Content sponsored by Commerce Bank, First Person Advisors, and Prime Movement Healthcare

In IBJ’s Thought Leadership Roundtable, executives at Commerce Bank, First Person Advisors, now a subsidiary of NFP, and Prime Movement Healthcare talk about how employers and health care organizations are responding to the many challenges caused—or exposed by—the pandemic.

How has COVID-19 affected health outcomes and costs?

Brian Sullivan: The coronavirus cast a long shadow over 2020 and triggered fundamental shifts that will reverberate throughout 2021. The abrupt cancellation of elective inpatient and many outpatient procedures in 2020, along with the influx of COVID-19 cases, caused provider revenue and profitability to decline dramatically. The American Hospital Association estimated aggregate losses were $323 billion. Analysts estimate costs will rise between 4% and 8% for health care organizations, with investments coming in IT infrastructure, patient-facing digital health tools, remote monitoring/wearable and AI/machine learning. Costs continue to rise for consumers as well, with rising insurance premiums leading to insurance coverage and affordability concerns.

Cameron Troxell: One of the biggest concerns for plan sponsors is that preventive and some non-emergency chronic disease care may have been skipped or avoided during the height of the pandemic. Rightly so, providers’ offices reduced their hours or outright closed to stop the spread. A concern now is that members are settling into new habits, which includes decreased care. That could lead to a spike in claims in the near future.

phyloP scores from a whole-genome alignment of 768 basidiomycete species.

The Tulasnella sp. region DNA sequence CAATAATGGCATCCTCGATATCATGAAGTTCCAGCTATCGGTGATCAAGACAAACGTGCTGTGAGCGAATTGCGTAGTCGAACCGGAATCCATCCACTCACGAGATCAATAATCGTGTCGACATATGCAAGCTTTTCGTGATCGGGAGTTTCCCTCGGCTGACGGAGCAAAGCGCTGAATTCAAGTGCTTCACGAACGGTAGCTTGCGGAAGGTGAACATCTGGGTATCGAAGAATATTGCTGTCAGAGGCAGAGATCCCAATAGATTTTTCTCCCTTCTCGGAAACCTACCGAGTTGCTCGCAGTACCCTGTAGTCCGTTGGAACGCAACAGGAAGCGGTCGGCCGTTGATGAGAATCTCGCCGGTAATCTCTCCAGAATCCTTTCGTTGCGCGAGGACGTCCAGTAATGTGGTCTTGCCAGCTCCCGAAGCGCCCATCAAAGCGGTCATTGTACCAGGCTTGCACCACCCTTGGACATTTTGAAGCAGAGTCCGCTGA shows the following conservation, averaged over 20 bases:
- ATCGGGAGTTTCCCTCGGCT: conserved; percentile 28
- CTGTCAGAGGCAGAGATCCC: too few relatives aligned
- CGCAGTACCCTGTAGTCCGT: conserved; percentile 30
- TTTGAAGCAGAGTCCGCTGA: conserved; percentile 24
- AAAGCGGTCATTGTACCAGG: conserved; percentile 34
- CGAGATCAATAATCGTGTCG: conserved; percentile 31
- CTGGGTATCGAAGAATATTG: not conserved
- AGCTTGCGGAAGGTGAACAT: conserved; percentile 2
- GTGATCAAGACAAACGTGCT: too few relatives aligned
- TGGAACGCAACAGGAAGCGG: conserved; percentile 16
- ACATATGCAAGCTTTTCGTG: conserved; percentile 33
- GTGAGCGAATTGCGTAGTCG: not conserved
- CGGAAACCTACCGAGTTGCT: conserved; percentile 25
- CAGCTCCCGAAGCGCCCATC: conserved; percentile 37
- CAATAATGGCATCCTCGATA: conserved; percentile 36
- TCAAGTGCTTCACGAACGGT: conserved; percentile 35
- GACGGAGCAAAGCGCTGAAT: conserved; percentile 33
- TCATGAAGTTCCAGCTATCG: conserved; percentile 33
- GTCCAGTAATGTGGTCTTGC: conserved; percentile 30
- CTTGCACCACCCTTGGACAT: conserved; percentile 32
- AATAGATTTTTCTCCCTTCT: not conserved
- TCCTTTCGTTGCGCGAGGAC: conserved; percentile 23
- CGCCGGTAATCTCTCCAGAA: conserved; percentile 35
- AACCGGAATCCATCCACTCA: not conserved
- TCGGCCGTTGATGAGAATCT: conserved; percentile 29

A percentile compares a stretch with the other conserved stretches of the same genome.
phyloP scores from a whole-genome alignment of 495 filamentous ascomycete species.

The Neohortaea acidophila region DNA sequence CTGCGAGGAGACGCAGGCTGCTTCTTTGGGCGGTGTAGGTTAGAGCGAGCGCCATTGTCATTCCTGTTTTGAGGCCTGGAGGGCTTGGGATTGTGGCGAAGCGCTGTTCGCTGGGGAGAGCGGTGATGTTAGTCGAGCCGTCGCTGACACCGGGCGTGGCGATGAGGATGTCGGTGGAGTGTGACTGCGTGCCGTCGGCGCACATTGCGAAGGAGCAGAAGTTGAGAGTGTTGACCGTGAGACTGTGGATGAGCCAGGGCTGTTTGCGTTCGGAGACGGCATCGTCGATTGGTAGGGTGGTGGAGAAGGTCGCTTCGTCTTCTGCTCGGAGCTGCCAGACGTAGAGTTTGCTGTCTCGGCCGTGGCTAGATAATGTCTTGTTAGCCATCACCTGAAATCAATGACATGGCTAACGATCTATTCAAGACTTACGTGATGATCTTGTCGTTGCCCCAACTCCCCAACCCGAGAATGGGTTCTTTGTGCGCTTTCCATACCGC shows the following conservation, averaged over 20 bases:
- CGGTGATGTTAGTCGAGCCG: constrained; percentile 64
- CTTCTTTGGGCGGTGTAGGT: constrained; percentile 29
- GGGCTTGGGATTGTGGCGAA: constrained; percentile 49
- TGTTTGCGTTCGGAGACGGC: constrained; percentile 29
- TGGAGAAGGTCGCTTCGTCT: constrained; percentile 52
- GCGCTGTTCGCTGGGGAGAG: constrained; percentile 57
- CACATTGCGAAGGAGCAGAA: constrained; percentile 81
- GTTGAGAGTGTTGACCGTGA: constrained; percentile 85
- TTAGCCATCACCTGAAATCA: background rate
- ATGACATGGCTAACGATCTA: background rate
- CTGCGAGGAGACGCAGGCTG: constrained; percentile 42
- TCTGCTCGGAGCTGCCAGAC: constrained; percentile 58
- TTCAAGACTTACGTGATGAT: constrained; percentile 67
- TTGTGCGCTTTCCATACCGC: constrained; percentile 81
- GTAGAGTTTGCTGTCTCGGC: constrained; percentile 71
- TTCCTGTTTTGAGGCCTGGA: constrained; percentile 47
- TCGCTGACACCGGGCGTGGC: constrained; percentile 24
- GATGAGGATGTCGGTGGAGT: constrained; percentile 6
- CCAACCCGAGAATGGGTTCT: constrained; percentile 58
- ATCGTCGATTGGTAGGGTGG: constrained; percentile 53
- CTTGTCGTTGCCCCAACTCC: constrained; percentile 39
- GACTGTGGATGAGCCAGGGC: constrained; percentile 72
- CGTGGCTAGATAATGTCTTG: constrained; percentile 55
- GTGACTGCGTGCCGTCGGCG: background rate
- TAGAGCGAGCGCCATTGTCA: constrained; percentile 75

Sarah Stilz: We will start to see more focus on improving preventive care overall. More people are aware now that focusing on diet and nutrition can make a huge difference in one’s overall health. Telehealth can eliminate disparities and improve health with minimal disruption. This technology is great for improving access to care!

What strategic moves are organizations making to support the emotional and physical well-being of their employees?

Cameron Troxell: The pandemic illuminated gaps in employer support of emotional and physical well-being, while remote and hybrid work made it more challenging to engage employees in support programs that are offered.

Enhanced Employee Assistance Programs (EAP) reduce the stigma and barrier to entry—compared to previous EAPs—by engaging employees with a digital experience. Employers are upgrading their EAPs to include innovative solutions like text therapy and other services that enable employees to engage through their mobile devices from where they are and when they need it most.

Providing employees the opportunity to be reimbursed for a wide variety of health and well-being items is also an emerging trend, especially as organizations support more flexible work arrangements. Programs like First Person’s “Improve Mint” enable an employee to purchase something that is of value to their own personal needs and have the company reimburse their expense.

Sarah Stilz: There is more emphasis on preventive measures to improve the health of employees. I have been working with several large organizations, both here and overseas, to identify ways to implement preventive strategies. Programs like the National Diabetes Prevention Program can have a huge impact, if offered as a benefit, and can prevent much more serious issues in the future. Many organizations realize the impact of improving mental health; there has been much more attention paid to this as well.

What strategies are employers implementing to contain rising health care costs and minimize the financial impact of high-deductible plans, especially for lower-income earners?